If you’re interested in doing everything in your power to ensure your children excel to the best of their academic abilities, research suggests a new and effective strategy for parents and kids to try out. While that doesn’t sound like the most exciting news for kids, there’s good news: all they have to do is catch a few extra z’s!
According to a study by researchers at McGill University and the Douglas Mental Health University Institute in partnership with the Riverside School Board in Montreal, elementary and grade school aged children who tweaked the amount of time they slept–roughly 18 additional minutes per night–yielded higher grades at school.
The research team studied 74 different students between the ages of 7 and 11 for a total of six weeks. For each age group and grade, an age-appropriate curriculum was implemented to educate students on the importance of proper sleeping habits. For example, the youngest studied group, consisting of 1st and 2nd graders, were shown a cartoon that properly and effectively instilled the value of a good night’s rest.
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Over the course of the six week study, parents attached an “actiwatch” to their child’s wrist before bedtime. They were also asked to keep track of the child’s most recent report cards in order to indicate any noticeable improvements. Parents were also required to keep a sleep log, which tracked the time at which their children slept and woke up.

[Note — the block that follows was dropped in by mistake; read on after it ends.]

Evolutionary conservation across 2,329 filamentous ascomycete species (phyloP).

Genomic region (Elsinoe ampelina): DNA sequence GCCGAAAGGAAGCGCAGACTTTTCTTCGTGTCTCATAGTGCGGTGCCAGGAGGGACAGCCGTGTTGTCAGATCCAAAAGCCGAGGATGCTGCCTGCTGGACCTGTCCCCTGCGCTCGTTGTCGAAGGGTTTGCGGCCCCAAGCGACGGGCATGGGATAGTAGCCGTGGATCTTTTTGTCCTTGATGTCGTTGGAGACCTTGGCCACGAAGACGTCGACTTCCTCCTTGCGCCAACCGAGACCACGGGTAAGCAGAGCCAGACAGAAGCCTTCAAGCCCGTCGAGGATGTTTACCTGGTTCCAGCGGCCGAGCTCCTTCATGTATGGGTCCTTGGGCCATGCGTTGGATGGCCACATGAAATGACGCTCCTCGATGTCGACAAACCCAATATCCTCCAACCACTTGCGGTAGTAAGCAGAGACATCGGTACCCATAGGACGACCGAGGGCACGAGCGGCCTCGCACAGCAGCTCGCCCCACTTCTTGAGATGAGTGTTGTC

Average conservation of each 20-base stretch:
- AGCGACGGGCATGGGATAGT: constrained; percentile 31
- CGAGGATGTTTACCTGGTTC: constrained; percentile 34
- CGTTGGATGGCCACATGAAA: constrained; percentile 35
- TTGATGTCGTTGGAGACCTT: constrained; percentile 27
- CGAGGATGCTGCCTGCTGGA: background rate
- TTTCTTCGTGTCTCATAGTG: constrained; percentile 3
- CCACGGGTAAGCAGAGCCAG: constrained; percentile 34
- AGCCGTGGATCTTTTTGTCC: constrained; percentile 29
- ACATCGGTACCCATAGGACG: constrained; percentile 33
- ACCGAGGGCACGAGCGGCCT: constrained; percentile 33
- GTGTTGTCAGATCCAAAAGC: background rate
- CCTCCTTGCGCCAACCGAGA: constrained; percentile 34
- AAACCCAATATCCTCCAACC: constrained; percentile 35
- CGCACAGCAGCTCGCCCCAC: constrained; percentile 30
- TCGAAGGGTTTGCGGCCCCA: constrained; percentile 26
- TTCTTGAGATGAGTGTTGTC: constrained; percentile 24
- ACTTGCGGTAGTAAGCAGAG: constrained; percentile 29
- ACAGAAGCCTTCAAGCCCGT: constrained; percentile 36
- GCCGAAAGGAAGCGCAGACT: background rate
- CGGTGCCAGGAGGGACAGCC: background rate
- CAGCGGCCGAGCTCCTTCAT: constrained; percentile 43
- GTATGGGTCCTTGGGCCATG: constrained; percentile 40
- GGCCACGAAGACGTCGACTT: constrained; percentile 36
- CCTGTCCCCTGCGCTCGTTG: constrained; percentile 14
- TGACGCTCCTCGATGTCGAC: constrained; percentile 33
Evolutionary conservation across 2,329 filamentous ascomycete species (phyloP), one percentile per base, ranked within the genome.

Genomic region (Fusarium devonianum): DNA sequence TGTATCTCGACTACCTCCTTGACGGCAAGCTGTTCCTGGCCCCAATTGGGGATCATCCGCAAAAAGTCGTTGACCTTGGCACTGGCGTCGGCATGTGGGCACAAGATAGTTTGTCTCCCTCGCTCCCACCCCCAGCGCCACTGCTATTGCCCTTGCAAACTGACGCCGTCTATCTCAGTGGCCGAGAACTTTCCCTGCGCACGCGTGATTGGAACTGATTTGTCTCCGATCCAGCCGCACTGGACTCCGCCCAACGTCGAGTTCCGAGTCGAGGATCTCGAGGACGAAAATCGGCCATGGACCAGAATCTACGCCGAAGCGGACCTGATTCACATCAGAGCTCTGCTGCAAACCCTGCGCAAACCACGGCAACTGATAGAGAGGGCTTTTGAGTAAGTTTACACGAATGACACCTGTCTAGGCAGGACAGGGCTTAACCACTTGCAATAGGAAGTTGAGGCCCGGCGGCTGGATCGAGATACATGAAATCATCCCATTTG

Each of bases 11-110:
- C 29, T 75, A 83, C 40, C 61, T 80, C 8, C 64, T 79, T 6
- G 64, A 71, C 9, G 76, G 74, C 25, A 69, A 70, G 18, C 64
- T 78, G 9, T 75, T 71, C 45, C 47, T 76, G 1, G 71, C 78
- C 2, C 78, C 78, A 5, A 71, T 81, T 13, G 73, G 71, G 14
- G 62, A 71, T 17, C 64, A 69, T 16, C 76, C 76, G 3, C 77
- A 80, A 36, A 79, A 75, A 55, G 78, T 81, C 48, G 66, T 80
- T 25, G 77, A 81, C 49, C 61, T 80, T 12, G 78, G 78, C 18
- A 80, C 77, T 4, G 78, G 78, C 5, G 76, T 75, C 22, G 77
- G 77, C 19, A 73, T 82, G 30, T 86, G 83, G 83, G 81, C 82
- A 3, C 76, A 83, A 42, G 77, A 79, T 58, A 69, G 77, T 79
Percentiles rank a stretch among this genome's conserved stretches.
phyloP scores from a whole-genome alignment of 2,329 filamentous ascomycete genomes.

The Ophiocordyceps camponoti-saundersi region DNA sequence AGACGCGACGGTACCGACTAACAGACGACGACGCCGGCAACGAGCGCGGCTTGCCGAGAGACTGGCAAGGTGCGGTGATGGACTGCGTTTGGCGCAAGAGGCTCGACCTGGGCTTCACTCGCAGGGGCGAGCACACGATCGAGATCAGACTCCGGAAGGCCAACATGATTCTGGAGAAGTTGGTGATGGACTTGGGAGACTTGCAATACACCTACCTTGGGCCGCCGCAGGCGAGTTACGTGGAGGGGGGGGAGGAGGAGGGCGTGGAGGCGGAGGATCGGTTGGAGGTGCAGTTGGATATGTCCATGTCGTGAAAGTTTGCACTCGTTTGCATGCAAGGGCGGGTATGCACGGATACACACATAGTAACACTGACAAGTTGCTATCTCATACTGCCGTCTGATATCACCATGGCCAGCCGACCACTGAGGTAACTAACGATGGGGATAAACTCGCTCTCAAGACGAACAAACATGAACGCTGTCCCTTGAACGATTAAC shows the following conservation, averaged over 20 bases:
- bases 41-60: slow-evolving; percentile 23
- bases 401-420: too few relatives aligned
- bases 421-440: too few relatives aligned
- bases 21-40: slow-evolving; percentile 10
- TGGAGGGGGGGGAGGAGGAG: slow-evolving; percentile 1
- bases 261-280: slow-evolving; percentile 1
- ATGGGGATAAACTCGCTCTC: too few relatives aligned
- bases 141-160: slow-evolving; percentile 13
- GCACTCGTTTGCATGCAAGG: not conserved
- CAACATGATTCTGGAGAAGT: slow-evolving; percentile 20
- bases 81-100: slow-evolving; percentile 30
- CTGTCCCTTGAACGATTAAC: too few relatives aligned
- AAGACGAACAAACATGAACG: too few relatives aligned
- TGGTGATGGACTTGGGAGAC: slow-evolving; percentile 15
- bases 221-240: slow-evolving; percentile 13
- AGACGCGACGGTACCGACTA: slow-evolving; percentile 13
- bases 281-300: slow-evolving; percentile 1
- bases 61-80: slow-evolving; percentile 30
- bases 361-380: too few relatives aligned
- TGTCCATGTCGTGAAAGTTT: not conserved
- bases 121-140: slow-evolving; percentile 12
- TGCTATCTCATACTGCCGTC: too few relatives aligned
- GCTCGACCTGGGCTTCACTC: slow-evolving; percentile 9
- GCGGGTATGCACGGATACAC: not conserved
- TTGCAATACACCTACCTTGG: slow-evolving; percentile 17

The students were asked to participate in six interactive classes, lasting two hours per session, over the course of the study. What the researchers found were noticeable improvements in the groups of children who slept longer at night. McGill professor and lead researcher Reut Gruber claims, “We found that cumulative average extension of five nights × 18.2 min = 91 min in total had a significant impact on report card grades.”
It may sound simple, but getting your young children to sleep an additional 18 minutes a night can help improve their academics! It’s easy to implement, yields positive results that science can verify, and kids will have a good excuse to sleep a little bit longer!
READ: 5 Tips to help make bedtime easy
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